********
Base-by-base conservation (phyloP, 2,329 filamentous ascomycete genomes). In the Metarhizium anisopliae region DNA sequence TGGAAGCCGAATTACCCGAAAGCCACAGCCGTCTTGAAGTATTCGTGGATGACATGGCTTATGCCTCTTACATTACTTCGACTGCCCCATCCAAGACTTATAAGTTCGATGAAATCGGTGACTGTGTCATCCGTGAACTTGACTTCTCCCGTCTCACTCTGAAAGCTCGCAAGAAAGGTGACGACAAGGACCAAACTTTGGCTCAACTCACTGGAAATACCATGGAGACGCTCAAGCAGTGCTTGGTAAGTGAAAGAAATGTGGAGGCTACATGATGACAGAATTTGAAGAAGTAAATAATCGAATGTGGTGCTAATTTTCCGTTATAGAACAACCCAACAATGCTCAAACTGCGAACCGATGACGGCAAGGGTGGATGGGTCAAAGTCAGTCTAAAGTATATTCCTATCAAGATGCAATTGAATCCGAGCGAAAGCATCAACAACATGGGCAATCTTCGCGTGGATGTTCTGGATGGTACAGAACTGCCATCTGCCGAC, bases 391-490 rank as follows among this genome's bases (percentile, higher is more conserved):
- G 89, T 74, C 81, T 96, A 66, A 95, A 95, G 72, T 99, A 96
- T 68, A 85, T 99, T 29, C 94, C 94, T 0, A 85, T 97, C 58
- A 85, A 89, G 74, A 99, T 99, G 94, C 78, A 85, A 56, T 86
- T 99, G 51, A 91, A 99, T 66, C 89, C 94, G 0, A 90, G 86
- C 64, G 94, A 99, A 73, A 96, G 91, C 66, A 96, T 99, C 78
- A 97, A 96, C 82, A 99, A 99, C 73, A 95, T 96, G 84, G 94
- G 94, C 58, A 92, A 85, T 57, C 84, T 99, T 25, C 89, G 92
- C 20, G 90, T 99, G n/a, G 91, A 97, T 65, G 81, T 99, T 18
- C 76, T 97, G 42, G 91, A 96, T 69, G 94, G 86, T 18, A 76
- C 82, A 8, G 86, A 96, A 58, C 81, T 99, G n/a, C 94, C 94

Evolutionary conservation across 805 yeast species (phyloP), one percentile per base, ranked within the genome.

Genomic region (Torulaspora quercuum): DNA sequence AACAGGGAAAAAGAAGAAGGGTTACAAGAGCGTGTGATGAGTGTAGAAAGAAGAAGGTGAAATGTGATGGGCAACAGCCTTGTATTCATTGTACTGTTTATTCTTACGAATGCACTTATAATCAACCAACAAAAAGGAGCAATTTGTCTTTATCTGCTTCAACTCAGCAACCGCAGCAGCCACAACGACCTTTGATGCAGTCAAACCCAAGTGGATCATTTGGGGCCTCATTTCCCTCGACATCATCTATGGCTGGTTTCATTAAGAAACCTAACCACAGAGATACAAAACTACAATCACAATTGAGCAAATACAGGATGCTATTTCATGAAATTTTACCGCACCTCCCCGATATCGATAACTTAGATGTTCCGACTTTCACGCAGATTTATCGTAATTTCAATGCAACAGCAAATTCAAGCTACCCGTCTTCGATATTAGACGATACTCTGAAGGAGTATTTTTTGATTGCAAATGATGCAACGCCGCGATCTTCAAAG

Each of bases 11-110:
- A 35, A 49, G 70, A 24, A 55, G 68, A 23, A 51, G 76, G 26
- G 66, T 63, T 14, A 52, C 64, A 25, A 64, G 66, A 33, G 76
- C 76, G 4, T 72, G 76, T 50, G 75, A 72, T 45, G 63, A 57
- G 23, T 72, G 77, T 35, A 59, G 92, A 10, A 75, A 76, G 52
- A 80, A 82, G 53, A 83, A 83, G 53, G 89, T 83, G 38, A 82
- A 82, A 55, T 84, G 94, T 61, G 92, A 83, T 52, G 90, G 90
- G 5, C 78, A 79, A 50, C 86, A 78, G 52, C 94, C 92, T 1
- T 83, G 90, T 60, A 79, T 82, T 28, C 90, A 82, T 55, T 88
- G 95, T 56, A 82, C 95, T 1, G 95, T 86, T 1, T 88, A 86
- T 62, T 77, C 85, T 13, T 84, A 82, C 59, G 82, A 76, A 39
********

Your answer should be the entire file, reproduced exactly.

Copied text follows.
Base-by-base conservation (phyloP, 2,329 filamentous ascomycete genomes). In the Metarhizium anisopliae region DNA sequence TGGAAGCCGAATTACCCGAAAGCCACAGCCGTCTTGAAGTATTCGTGGATGACATGGCTTATGCCTCTTACATTACTTCGACTGCCCCATCCAAGACTTATAAGTTCGATGAAATCGGTGACTGTGTCATCCGTGAACTTGACTTCTCCCGTCTCACTCTGAAAGCTCGCAAGAAAGGTGACGACAAGGACCAAACTTTGGCTCAACTCACTGGAAATACCATGGAGACGCTCAAGCAGTGCTTGGTAAGTGAAAGAAATGTGGAGGCTACATGATGACAGAATTTGAAGAAGTAAATAATCGAATGTGGTGCTAATTTTCCGTTATAGAACAACCCAACAATGCTCAAACTGCGAACCGATGACGGCAAGGGTGGATGGGTCAAAGTCAGTCTAAAGTATATTCCTATCAAGATGCAATTGAATCCGAGCGAAAGCATCAACAACATGGGCAATCTTCGCGTGGATGTTCTGGATGGTACAGAACTGCCATCTGCCGAC, bases 391-490 rank as follows among this genome's bases (percentile, higher is more conserved):
- G 89, T 74, C 81, T 96, A 66, A 95, A 95, G 72, T 99, A 96
- T 68, A 85, T 99, T 29, C 94, C 94, T 0, A 85, T 97, C 58
- A 85, A 89, G 74, A 99, T 99, G 94, C 78, A 85, A 56, T 86
- T 99, G 51, A 91, A 99, T 66, C 89, C 94, G 0, A 90, G 86
- C 64, G 94, A 99, A 73, A 96, G 91, C 66, A 96, T 99, C 78
- A 97, A 96, C 82, A 99, A 99, C 73, A 95, T 96, G 84, G 94
- G 94, C 58, A 92, A 85, T 57, C 84, T 99, T 25, C 89, G 92
- C 20, G 90, T 99, G n/a, G 91, A 97, T 65, G 81, T 99, T 18
- C 76, T 97, G 42, G 91, A 96, T 69, G 94, G 86, T 18, A 76
- C 82, A 8, G 86, A 96, A 58, C 81, T 99, G n/a, C 94, C 94

Evolutionary conservation across 805 yeast species (phyloP), one percentile per base, ranked within the genome.

Genomic region (Torulaspora quercuum): DNA sequence AACAGGGAAAAAGAAGAAGGGTTACAAGAGCGTGTGATGAGTGTAGAAAGAAGAAGGTGAAATGTGATGGGCAACAGCCTTGTATTCATTGTACTGTTTATTCTTACGAATGCACTTATAATCAACCAACAAAAAGGAGCAATTTGTCTTTATCTGCTTCAACTCAGCAACCGCAGCAGCCACAACGACCTTTGATGCAGTCAAACCCAAGTGGATCATTTGGGGCCTCATTTCCCTCGACATCATCTATGGCTGGTTTCATTAAGAAACCTAACCACAGAGATACAAAACTACAATCACAATTGAGCAAATACAGGATGCTATTTCATGAAATTTTACCGCACCTCCCCGATATCGATAACTTAGATGTTCCGACTTTCACGCAGATTTATCGTAATTTCAATGCAACAGCAAATTCAAGCTACCCGTCTTCGATATTAGACGATACTCTGAAGGAGTATTTTTTGATTGCAAATGATGCAACGCCGCGATCTTCAAAG

Each of bases 11-110:
- A 35, A 49, G 70, A 24, A 55, G 68, A 23, A 51, G 76, G 26
- G 66, T 63, T 14, A 52, C 64, A 25, A 64, G 66, A 33, G 76
- C 76, G 4, T 72, G 76, T 50, G 75, A 72, T 45, G 63, A 57
- G 23, T 72, G 77, T 35, A 59, G 92, A 10, A 75, A 76, G 52
- A 80, A 82, G 53, A 83, A 83, G 53, G 89, T 83, G 38, A 82
- A 82, A 55, T 84, G 94, T 61, G 92, A 83, T 52, G 90, G 90
- G 5, C 78, A 79, A 50, C 86, A 78, G 52, C 94, C 92, T 1
- T 83, G 90, T 60, A 79, T 82, T 28, C 90, A 82, T 55, T 88
- G 95, T 56, A 82, C 95, T 1, G 95, T 86, T 1, T 88, A 86
- T 62, T 77, C 85, T 13, T 84, A 82, C 59, G 82, A 76, A 39